This month, we’re focusing on Multiple Sclerosis (MS). MS involves an immune-mediated process where an abnormal response of the body’s immune system is directed against the central nervous system, which is made up of the brain, spinal cord, and optic nerves. The exact target that the immune cells are sensitized to attack remains unknown, which is why MS is considered to be “immune mediated” rather than “autoimmune.”
The cause of MS is still not known for certain, but scientists believe that the interaction of several different factors may be involved. In MS, an abnormal immune-mediated response attacks the coating around the nerve fibers in the central nervous system, as well as the nerve fibers themselves. Also, MS is known to occur more frequently in areas that are farther from the equator. Growing evidence suggests that vitamin D plays an important role, because people who live closer to the equator are typically exposed to greater amounts of sunlight year-round. Infectious factors are also being investigated; Since initial exposure to numerous viruses, bacteria and other microbes occurs during childhood, and since viruses are well-recognized as causes of demyelination and inflammation, it is possible that a virus or other infectious agent is the triggering factor in MS. While MS is not hereditary, having a first-degree relative such as a parent or sibling with MS does significantly increase an individual’s risk of developing the disease.
MS symptoms are variable and unpredictable. No two people have exactly the same symptoms, and each person’s symptoms can change or fluctuate over time. One person might experience only one or two of the possible symptoms while another person experiences many more.
More common symptoms include:
- Fatigue: Occurs in about 80 percent of people, can significantly interfere with the ability to function at home and work, and may be the most prominent symptom in a person who otherwise has minimal activity limitations.
- Walking (Gait) Difficulties: Related to several factors including weakness, spasticity, loss of balance, sensory deficit and fatigue.
- Numbness or Tingling
- Dizziness and Vertigo
- Sexual Problems: Very common in the general population including people with MS. Sexual responses can be affected by damage in the central nervous system, as well by symptoms such as fatigue and spasticity, and by psychological factors.
- Pain: Pain syndromes are common in MS. In one study, 55 percent of people with MS had “clinically significant pain” at some time, and almost half had chronic pain.
- Emotional Changes, including clinical depression
- Cognitive Changes: Refers to a range of high-level brain functions affected in 50 percent of people with MS, including the ability to learn and remember information, organize and problem-solve, focus attention and accurately perceive the environment.
- Bowel/Bladder Problems, including constipation or loss of bowel control
- Vision Problems: The first symptom of MS for many people. Onset of blurred vision, poor contrast or color vision, and pain on eye movement can be frightening — and should be evaluated promptly.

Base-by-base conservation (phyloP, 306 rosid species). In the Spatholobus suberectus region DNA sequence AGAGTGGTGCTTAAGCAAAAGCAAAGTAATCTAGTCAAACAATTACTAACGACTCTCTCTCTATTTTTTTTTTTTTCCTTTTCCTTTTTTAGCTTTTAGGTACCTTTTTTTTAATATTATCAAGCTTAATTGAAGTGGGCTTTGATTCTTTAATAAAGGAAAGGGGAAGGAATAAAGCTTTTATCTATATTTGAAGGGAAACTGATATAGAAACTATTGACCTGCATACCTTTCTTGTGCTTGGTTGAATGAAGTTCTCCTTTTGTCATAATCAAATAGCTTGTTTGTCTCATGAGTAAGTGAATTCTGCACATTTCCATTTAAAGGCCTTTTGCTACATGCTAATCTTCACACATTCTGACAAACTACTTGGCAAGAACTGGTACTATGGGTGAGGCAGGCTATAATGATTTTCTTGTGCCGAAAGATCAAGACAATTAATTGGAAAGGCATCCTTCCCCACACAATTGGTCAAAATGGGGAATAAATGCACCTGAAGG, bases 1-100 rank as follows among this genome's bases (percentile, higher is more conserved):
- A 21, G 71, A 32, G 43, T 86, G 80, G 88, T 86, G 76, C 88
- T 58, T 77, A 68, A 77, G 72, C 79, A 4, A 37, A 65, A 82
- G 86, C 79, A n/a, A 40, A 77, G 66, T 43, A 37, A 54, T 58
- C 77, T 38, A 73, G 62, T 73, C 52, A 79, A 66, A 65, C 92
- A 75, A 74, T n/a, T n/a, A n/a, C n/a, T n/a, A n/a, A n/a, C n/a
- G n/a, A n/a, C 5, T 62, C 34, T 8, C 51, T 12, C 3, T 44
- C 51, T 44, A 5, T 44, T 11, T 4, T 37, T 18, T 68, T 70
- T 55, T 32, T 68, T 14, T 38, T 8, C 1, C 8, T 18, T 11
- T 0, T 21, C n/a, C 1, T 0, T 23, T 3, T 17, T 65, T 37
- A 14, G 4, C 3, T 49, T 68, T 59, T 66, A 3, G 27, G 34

- Spasticity: Refers to feelings of stiffness and a wide range of involuntary muscle spasms; can occur in any limb, but it is much more common in the legs.
A diagnosis is made with a series of tests. Optical coherence tomography (OCT) is a relatively new, non-invasive and painless imaging tool for viewing retinal structures at the back of the eye. OCT studies have shown that the retinal nerve fiber layer is different in people with MS than in people without MS, even when there is no history of optic neuritis — making OCT a useful tool for learning more about the pathology of optic neuritis and of MS, and for gathering additional evidence of disease activity when the diagnosis of MS is suspected.
At this time, there are no symptoms, physical findings or laboratory tests that can — by themselves — determine if a person has MS. TA physician takes careful history to identify any past or present symptoms that might be caused by MS, gathers information about the birthplace, family history, environmental exposures, illness history, and places traveled, and performs a variety of tests. The doctor uses several strategies to determine if a person meets the MS diagnostic criteria. In order to make a diagnosis of MS, the physician must:
- Find evidence of damage in at least two separate areas of the central nervous system (CNS), which includes the brain, spinal cord and optic nerves AND
- Find evidence that the damage occurred at two different points in time AND
- Rule out all other possible diagnoses.
Today multiple sclerosis (MS) is not a curable disease. Effective strategies can help modify or slow the disease course, treat relapses (also called attacks or exacerbations), manage symptoms, improve function and safety, and address emotional health.
Whether it’s you or a loved one who is suffering from MS, the pain and suffering from this disease affects everyone surrounding them. Being aware of symptoms and options will help you plan treatment before a downhill struggle. If you’re seeking advice regarding MS care or are concerned that you may be expressing symptoms, contact Brevard Health Alliance.